Who can be appointed as Statutory Auditor?

A statutory auditor is a person chosen by a firm to examine the accuracy of the company’s accounting records. Only a practising Chartered Accountant (CA) is eligible to be appointed as a statutory auditor in a business, according to the Companies Act of 2013. A person is not eligible to be appointed as a statutory auditor of a company unless he or she is qualified to operate as an auditor. A Chartered Accountant business can also be designated as a company’s auditor. Only when the bulk of the partners is Chartered Accountants in India is such an appointment possible. In addition, the partners should be qualified for appointments in their particular capacities. Further, A limited liability partnership (LLP) can also be named as a firm’s auditor in its own right. To be eligible for appointment, all partners in the LLP must be practising as CPAs full-time.

 

Who can be appointed as Statutory Auditor?

 

Persons Disqualified for Appointment as Auditor

Persons or entities who are not competent to serve as a company’s auditor are prohibited from doing so:

  • Any corporation, whether in business or practice, even if all of the directors or members are CAs.
  • The company’s officer or employee
  • A person who is a business partner or is employed by a corporate official or employee.
  • A person, or his relative or partner, who owns or controls any security or interest in the company, its subsidiary, its holding or associate company, or a subsidiary of such holding company. The relative may, however, own security or interest in the company with a face value of not more than one thousand rupees.
  • Over one lakh rupees in debt to the corporation, its subsidiary, its holding or associate company, or a subsidiary of such holding company
  • The company, or its subsidiary, or its holding or associate company, or a subsidiary of such holding company, has given any guarantee or provided any security in connection with the indebtedness of any third party to the company, or its subsidiary, or its holding or associate company, or a subsidiary of such holding company, for an amount in excess of one lakh rupees.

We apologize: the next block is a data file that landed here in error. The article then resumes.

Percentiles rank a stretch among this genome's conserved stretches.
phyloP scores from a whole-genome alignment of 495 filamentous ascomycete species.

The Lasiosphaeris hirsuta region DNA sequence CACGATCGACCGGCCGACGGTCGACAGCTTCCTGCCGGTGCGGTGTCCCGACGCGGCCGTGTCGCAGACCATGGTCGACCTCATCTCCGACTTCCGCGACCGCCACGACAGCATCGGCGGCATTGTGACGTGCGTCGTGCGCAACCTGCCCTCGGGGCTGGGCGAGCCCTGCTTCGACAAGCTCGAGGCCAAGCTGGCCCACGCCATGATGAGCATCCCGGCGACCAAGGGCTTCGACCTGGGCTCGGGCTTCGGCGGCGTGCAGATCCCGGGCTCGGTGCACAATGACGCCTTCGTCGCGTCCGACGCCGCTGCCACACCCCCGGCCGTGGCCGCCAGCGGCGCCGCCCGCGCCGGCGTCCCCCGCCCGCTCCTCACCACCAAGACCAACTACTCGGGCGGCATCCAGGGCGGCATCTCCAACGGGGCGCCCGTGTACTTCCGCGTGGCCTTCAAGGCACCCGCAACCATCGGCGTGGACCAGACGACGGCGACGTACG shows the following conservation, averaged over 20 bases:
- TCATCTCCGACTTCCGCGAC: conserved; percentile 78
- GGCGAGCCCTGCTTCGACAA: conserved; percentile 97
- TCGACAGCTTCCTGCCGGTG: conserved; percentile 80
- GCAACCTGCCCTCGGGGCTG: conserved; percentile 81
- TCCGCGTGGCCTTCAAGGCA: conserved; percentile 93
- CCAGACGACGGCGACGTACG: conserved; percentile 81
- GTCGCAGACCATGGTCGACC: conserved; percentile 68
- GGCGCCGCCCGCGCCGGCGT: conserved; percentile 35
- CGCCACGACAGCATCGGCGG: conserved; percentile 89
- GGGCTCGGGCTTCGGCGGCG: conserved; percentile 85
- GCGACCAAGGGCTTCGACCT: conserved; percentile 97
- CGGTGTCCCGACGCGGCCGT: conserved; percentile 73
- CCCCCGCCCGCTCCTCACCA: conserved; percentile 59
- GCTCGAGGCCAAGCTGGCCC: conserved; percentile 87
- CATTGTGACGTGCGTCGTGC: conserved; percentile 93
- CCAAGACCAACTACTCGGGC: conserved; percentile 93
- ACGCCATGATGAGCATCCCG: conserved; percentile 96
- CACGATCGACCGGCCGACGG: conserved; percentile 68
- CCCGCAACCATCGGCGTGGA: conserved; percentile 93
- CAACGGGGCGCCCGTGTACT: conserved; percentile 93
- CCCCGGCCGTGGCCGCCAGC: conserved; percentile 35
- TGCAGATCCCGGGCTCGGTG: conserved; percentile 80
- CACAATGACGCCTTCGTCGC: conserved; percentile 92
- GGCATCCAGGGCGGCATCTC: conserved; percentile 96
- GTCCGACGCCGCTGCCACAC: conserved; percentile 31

• A person or a corporation that has a business relationship with the company, its subsidiary, its holding or associate company, or a subsidiary of such holding or associate company, whether directly or indirectly.
  • A person who has a relative who is a director of works for the company as a director or senior managerial employee.
  • A person in full-time work elsewhere, or a person or a partner of a company holding an appointment as its auditor, if such person or partner is holding an appointment as auditor of more than twenty corporations at the time of such appointment or reappointment.
  • A person who has been convicted of a fraud-related offence by a court and has not served a ten-year sentence since the conviction.
  • A person whose subsidiary, associate company, or another type of entity is engaged in delivering advisory and specialised services to the general public as of the date of appointment.Who can be appointed as Statutory Auditor?

Restricted Services for Statutory Auditor

Auditors can only give services that have been approved by the company’s Board of Directors or audit committee. However, a firm’s auditor or its holding company or subsidiary company cannot perform the following services:

  • Services in accounting or bookkeeping
  • Services for internal auditing
  • Actuarial services include the design and implementation of any financial information system.
  • Advisory services for investments
  • Services in investment banking
  • Financial services that are outsourced
  • Services in management
  • Services aimed at advising directors or key management staff on tax-planning strategies
  • Services in cost accounting or management consulting